Quotes re: Phenomenology, Body, & Language

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“Saying that I have a body is thus a way of saying that I can be seen as an object and that I try to be seen as a subject, that another can be my master or my slave.” – Merleau-Ponty, The Phenomenology of Perception (1962)

“This is why I write: to unfold the electrical mat of my nervous system.” – Bhanu Kapil, Ban En Banlieue (2015)

“The enlightened man says: I am body entirely and nothing beside.” -Friedrich Nietzsche, Thus Spoke Zarathustra (1883)

“Our own physical body possesses a wisdom that we who inhabit the body lack. We give it orders which make no sense.” -Henry Miller, Big Sur and the Oranges of Hieronymous Bosch (1957)

“My favorite arts are the ones that can move your body or make a new world.” -Anne Boyer, Garments Against Women (2015)

“Writers…were out there creating a new language, one that I intuitively understood, to analyze our art, our world. This was, in and of itself, an argument for the weight and beauty of our culture and thus of our bodies.” -Ta-Nehisi Coates, Between the World and Me (2015)

“The fluidity of the injured body’s referential direction is here manifest in the verbal habit of evoking all casualties as a single phenomenon once the war is over.” -Elaine Scarry, The Body in Pain (1985)

“There is only one antidote to mental suffering, and that is physical pain.” -Karl Marx

Education within the context of oppression includes “teachers talking about reality as if it were motionless, static, compartmentalized, and predictable. Or else he expounds on a topic completely alien to the existential experience of the students. His task is to “fill” the students with the contents of his narration-contents which are detached from reality, disconnected from the totality that engendered them and could give them significance. Words are emptied of their concreteness and become a hollow, alienated, and alienating verbosity…Education thus becomes an act of depositing, in which for the students are the depositories and the teacher is the depositor. Instead of communicating, the teacher issues communiqués and makes deposits which the students patiently receive, memorize, and repeat. This is the “banking” concept of education, in which the scope of action allowed to the students extends only as far as receiving, filing, and storing the deposits. They do, it is true, have the opportunity to become collectors or cataloguers of the things they store. But in the last analysis, it is the people themselves that are filed away through the lack of creativity, transformation, and knowledge in this (at best) misguided system. For apart from inquiry, apart from the praxis, individuals cannot truly be human. Knowledge emerges only through invention and re-invention, through the restless, impatient, continuing, hopeful inquiry human beings pursue in the world, with the world, and with each other.” -Paulo Freire, The Pedagogy of the Oppressed (1970)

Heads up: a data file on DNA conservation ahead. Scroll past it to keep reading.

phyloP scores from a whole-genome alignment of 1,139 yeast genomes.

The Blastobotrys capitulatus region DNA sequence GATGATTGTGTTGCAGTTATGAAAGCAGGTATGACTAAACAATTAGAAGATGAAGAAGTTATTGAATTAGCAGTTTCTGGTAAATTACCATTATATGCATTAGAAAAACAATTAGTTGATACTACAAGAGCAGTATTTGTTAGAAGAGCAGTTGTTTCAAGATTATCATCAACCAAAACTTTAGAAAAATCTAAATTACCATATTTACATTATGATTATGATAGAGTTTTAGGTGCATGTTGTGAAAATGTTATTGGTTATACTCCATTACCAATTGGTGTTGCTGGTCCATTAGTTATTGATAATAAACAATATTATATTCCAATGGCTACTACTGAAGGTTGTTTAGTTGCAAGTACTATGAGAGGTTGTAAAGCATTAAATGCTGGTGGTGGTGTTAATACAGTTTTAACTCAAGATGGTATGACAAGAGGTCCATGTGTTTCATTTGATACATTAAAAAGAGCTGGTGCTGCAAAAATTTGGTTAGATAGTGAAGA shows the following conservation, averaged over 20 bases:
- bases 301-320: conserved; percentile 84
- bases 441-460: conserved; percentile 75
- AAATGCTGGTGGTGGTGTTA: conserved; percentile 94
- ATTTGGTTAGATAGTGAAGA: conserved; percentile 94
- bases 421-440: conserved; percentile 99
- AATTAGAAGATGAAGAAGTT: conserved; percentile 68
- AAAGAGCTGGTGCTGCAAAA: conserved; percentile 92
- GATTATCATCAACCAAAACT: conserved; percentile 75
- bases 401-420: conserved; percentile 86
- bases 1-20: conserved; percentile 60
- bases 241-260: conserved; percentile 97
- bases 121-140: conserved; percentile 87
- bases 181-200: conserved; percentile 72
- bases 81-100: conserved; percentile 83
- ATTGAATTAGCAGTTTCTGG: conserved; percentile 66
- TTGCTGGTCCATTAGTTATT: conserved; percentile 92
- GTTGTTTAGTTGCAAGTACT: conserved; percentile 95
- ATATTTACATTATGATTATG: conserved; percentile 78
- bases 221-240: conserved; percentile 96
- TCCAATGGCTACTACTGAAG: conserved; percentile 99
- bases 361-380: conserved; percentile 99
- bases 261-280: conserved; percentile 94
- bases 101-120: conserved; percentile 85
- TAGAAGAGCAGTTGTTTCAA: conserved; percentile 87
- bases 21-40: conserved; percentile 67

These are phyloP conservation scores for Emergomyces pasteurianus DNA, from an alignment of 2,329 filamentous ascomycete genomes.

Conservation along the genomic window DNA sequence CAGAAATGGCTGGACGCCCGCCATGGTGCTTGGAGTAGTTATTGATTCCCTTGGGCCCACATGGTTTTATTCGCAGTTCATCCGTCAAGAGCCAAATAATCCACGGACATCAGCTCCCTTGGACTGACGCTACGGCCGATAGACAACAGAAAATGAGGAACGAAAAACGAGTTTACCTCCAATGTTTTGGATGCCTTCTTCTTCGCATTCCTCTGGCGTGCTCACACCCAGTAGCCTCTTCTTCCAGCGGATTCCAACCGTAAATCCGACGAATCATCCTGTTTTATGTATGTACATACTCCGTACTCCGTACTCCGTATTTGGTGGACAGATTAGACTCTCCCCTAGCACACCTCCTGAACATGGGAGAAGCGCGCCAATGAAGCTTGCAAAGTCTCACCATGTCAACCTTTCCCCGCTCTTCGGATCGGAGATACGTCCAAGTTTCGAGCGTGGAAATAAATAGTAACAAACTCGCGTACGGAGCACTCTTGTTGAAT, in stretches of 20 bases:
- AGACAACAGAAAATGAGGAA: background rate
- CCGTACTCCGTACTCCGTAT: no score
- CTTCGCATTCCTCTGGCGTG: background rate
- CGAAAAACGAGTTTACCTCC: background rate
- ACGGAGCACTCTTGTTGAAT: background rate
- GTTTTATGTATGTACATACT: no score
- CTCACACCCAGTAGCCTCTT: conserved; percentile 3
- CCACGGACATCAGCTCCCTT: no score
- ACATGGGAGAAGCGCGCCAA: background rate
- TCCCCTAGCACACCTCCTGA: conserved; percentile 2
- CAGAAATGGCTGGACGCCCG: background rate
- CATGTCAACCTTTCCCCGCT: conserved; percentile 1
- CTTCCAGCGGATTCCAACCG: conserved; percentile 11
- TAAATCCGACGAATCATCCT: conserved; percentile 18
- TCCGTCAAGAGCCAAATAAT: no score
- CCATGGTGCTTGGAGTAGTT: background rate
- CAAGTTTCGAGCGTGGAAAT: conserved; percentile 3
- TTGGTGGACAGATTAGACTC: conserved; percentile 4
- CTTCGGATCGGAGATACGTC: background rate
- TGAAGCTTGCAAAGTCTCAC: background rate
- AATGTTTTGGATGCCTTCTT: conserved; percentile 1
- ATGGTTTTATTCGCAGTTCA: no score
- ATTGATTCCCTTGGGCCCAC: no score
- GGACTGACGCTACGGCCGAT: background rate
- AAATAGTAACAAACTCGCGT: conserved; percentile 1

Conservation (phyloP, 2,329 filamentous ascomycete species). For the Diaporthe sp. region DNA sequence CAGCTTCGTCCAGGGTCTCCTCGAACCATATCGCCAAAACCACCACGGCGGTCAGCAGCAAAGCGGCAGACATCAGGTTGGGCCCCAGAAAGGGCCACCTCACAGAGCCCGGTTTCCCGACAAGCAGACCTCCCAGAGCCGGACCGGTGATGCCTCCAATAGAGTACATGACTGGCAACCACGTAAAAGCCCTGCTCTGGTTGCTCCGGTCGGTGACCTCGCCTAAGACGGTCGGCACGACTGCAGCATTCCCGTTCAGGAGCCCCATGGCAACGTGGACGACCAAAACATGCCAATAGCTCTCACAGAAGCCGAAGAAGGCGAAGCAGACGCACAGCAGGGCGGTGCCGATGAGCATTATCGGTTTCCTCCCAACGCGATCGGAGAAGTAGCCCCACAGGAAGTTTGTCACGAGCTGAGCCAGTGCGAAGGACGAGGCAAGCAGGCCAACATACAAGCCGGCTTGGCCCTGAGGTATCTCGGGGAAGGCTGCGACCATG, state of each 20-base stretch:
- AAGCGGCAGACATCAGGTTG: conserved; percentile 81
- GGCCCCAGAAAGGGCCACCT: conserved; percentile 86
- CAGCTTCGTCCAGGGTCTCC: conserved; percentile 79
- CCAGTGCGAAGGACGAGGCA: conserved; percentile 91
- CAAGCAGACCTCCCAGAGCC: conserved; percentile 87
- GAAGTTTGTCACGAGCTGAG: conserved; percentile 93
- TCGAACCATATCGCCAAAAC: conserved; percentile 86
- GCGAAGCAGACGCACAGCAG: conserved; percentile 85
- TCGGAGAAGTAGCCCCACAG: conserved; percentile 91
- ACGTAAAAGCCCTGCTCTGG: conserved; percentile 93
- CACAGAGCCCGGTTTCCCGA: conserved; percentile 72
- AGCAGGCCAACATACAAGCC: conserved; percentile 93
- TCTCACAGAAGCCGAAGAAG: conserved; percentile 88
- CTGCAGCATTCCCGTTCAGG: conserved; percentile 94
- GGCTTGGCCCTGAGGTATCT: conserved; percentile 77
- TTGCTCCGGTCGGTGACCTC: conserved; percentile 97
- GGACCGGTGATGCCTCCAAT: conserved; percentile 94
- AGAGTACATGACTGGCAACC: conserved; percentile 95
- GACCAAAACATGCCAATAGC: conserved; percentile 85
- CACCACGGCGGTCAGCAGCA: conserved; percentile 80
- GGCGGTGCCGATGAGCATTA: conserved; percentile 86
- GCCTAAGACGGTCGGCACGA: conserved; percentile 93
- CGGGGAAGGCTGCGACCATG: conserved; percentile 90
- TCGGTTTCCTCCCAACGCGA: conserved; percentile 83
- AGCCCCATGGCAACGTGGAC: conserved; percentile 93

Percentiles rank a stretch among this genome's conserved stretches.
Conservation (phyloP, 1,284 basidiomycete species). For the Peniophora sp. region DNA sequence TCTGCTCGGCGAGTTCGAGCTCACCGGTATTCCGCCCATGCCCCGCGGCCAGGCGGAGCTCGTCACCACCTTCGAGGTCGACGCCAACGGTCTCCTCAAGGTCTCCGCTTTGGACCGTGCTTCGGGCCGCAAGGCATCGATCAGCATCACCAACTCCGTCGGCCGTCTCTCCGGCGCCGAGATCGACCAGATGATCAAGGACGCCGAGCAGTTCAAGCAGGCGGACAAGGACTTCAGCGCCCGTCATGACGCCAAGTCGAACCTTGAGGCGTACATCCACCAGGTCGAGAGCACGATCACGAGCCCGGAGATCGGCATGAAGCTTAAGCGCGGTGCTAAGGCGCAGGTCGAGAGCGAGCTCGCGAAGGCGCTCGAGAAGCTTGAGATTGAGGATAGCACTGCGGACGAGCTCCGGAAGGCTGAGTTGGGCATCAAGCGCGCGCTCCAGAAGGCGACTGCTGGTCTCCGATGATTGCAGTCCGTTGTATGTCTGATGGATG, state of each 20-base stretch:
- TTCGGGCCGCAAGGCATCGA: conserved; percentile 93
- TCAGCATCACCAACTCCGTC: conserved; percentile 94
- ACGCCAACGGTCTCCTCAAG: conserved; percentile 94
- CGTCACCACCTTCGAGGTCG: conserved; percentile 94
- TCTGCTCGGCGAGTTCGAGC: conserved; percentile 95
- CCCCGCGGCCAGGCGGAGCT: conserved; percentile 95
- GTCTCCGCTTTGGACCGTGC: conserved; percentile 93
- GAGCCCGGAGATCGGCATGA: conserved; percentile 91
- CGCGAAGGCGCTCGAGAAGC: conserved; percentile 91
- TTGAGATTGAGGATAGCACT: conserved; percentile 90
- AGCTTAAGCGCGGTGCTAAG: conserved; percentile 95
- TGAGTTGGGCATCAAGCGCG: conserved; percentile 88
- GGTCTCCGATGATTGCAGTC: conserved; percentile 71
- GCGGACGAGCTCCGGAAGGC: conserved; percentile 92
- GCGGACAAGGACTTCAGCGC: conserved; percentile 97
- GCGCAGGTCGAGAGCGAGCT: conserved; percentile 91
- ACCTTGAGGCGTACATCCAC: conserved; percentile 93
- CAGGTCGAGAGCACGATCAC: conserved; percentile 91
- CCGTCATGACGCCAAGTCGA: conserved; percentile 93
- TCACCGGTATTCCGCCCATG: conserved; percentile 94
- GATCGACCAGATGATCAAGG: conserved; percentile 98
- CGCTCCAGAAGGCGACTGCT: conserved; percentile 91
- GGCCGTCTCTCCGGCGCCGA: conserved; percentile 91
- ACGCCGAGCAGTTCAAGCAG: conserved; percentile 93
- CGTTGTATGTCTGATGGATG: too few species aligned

“Shifting how we think about language and how we use it necessarily alters how we know what we know.” -Bell Hooks, Teaching to Transgress (1994)

“We take the oppressor’s language and turn it against itself. We make our words a counter-hegemonic speech, liberating ourselves in language.” -Bell Hooks, Teaching to Transgress (1994)

“We reconstruct for ourselves the order of the world in an image, starting from limited, countable, and strictly defined data. We work out a system for ourselves, establishing connections and conceiving of relationships between terms that are abstract and for that reason possible for us to deal with.” -Simone Weil, “Forms of the Implicit Love of God” (from Waiting for God, 1951)

“This is the crime of which I accuse my country and my countrymen, and for which neither I nor time nor history will ever forgive them, that they have destroyed and are destroying hundreds of thousands of lives and do not know it and do not want to know it.” -James Baldwin, The Fire Next Time (1963)

“Let us keep in mind the speech of the depressed- repetitive and monotonous. Faced with the impossibility of concatenating, they utter sentences that are interrupted, exhausted, come to a standstill. Even phrases they cannot formulate. A repetitive rhythm, a monotonous melody emerge and dominate the broken logical sequences, changing them into recurring, obsessive litanies. Finally, when that frugal musicality becomes established on account of the pressure of silence, the melancholy person appears to stop cognizing as well as uttering, sinking into the blankness of asymbolia or the excess of an unorderable cognitive chaos.” – Julia Kristeva, Black Sun (1989)

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